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Hum Mol Genet. 2016 May 15;25(10):2082-2092. Epub 2016 Feb 21.

Testing the role of predicted gene knockouts in human anthropometric trait variation.

Author information

1
Montreal Heart Institute, Montréal, Québec H1T 1C8, Canada Faculté de Médecine, Université de Montréal, Montréal, Québec H3T 1J4, Canada.
2
Medical and Population Genetics Program, Broad Institute, Cambridge, MA 02142, USA Center for Human Genetics Research, Massachusetts General Hospital, Boston, MA 02114, USA Department of Medicine and.
3
School of Public Health, University of Wisconsin-Milwaukee, Milwaukee, WI 53201-0413, USA.
4
Division of Epidemiology, Institute for Medicine and Public Health and.
5
University of North Carolina Gillings School of Global Public Health, Chapel Hill, NC 27599, USA.
6
The Charles Bronfman Institute for Personalized Medicine and The Mindich Child Health and Development Institute, the Genetics of Obesity and Related Metabolic Traits Program, The Icahn School of Medicine at Mount Sinai, New York, NY 10029, USA.
7
Genetics of Complex Traits, University of Exeter Medical School, University of Exeter, Exeter EX2 5DW, UK.
8
Medical Research Council Epidemiology Unit, University of Cambridge, Cambridge CB2 0QQ, UK.
9
Medical and Population Genetics Program, Broad Institute, Cambridge, MA 02142, USA Estonian Genome Center, University of Tartu, Tartu, Estonia Division of Endocrinology, Genetics and Basic and Translational Obesity Research, Children's Hospital Boston, Boston, MA 02115, USA.
10
Wellcome Trust Centre for Human Genetics, University of Oxford, Oxford OX3 7BN, UK.
11
The Charles Bronfman Institute for Personalized Medicine and.
12
Division of Public Health Sciences, Fred Hutchinson Cancer Research Center, Seattle, WA 98109-1024, USA.
13
Clinical Pharmacology, William Harvey Research Institute and NIHR Barts Cardiovascular Biomedical Research Unit, Barts and The London School of Medicine and Dentistry, Queen Mary University of London, London EC1M 6BQ, UK.
14
Division of Endocrinology, Diabetes and Metabolism, Ohio State University, Columbus, OH 43210, USA.
15
Department of Biostatistics, University of Washington, Seattle, WA 98195, USA.
16
Montreal Heart Institute, Montréal, Québec H1T 1C8, Canada.
17
Division of Cardiology, Cardiovascular Health Research Unit, University of Washington, Seattle, WA 98195-6422, USA.
18
Medical and Population Genetics Program, Broad Institute, Cambridge, MA 02142, USA Department of Genetics, Harvard Medical School, Boston, MA 02115, USA Division of Endocrinology, Genetics and Basic and Translational Obesity Research, Children's Hospital Boston, Boston, MA 02115, USA.
19
Division of Epidemiology, Institute for Medicine and Public Health and Department of Medicine, Vanderbilt Genetics Institute, Vanderbilt University Medical Center, Nashville, TN 37203, USA.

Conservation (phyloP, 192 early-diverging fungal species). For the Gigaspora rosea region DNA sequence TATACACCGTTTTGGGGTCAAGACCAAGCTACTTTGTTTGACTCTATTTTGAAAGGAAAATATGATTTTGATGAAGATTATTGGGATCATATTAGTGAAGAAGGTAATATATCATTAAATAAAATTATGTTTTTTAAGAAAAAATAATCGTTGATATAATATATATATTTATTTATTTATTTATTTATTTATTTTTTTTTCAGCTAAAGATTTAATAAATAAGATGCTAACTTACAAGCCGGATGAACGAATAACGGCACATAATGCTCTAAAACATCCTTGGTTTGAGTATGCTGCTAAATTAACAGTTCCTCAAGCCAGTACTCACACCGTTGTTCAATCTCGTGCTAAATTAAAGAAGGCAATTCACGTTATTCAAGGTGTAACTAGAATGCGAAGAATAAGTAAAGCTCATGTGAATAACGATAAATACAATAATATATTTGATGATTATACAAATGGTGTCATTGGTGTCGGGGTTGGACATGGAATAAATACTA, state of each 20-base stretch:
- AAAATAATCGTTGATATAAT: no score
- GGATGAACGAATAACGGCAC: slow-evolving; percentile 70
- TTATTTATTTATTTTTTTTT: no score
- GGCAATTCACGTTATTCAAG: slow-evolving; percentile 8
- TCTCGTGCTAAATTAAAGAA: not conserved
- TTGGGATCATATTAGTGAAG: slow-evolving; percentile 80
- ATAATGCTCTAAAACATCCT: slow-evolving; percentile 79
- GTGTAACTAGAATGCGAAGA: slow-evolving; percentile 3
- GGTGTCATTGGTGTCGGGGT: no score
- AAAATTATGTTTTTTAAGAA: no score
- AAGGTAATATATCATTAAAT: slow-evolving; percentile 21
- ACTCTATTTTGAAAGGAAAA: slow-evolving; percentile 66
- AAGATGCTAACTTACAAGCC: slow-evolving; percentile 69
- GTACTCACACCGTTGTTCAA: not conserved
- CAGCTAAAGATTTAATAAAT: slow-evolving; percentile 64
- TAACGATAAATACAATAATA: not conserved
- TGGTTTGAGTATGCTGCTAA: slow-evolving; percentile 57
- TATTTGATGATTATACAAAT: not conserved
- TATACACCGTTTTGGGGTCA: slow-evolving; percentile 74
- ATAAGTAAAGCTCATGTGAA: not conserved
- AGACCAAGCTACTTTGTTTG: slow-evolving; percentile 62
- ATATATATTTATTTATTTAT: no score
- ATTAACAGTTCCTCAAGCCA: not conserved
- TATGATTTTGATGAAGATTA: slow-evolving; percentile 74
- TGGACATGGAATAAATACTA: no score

20
Medical and Population Genetics Program, Broad Institute, Cambridge, MA 02142, USA Wellcome Trust Centre for Human Genetics, University of Oxford, Oxford OX3 7BN, UK The Big Data Institute, University of Oxford, Oxford, UK.
21
Montreal Heart Institute, Montréal, Québec H1T 1C8, Canada Faculté de Médecine, Université de Montréal, Montréal, Québec H3T 1J4, Canada guillaume.lettre@umontreal.ca.

Abstract

Although the role of complete gene inactivation by two loss-of-function mutations inherited in trans is well-established in recessive Mendelian diseases, we have not yet explored how such gene knockouts (KOs) could influence complex human phenotypes. Here, we developed a statistical framework to test the association between gene KOs and quantitative human traits. Our method is flexible, publicly available, and compatible with common genotype format files (e.g. PLINK and vcf). We characterized gene KOs in 4498 participants from the NHLBI Exome Sequence Project (ESP) sequenced at high coverage (>100×), 1976 French Canadians from the Montreal Heart Institute Biobank sequenced at low coverage (5.7×), and >100 000 participants from the Genetic Investigation of ANthropometric Traits (GIANT) Consortium genotyped on an exome array. We tested associations between gene KOs and three anthropometric traits: body mass index (BMI), height and BMI-adjusted waist-to-hip ratio (WHR). Despite our large sample size and multiple datasets available, we could not detect robust associations between specific gene KOs and quantitative anthropometric traits. Our results highlight several limitations and challenges for future gene KO studies in humans, in particular when there is no prior knowledge on the phenotypes that might be affected by the tested gene KOs. They also suggest that gene KOs identified with current DNA sequencing methodologies probably do not strongly influence normal variation in BMI, height, and WHR in the general human population.

PMID:
26908616
PMCID:
PMC5062577
DOI:
10.1093/hmg/ddw055
[Indexed for MEDLINE]
Free PMC Article

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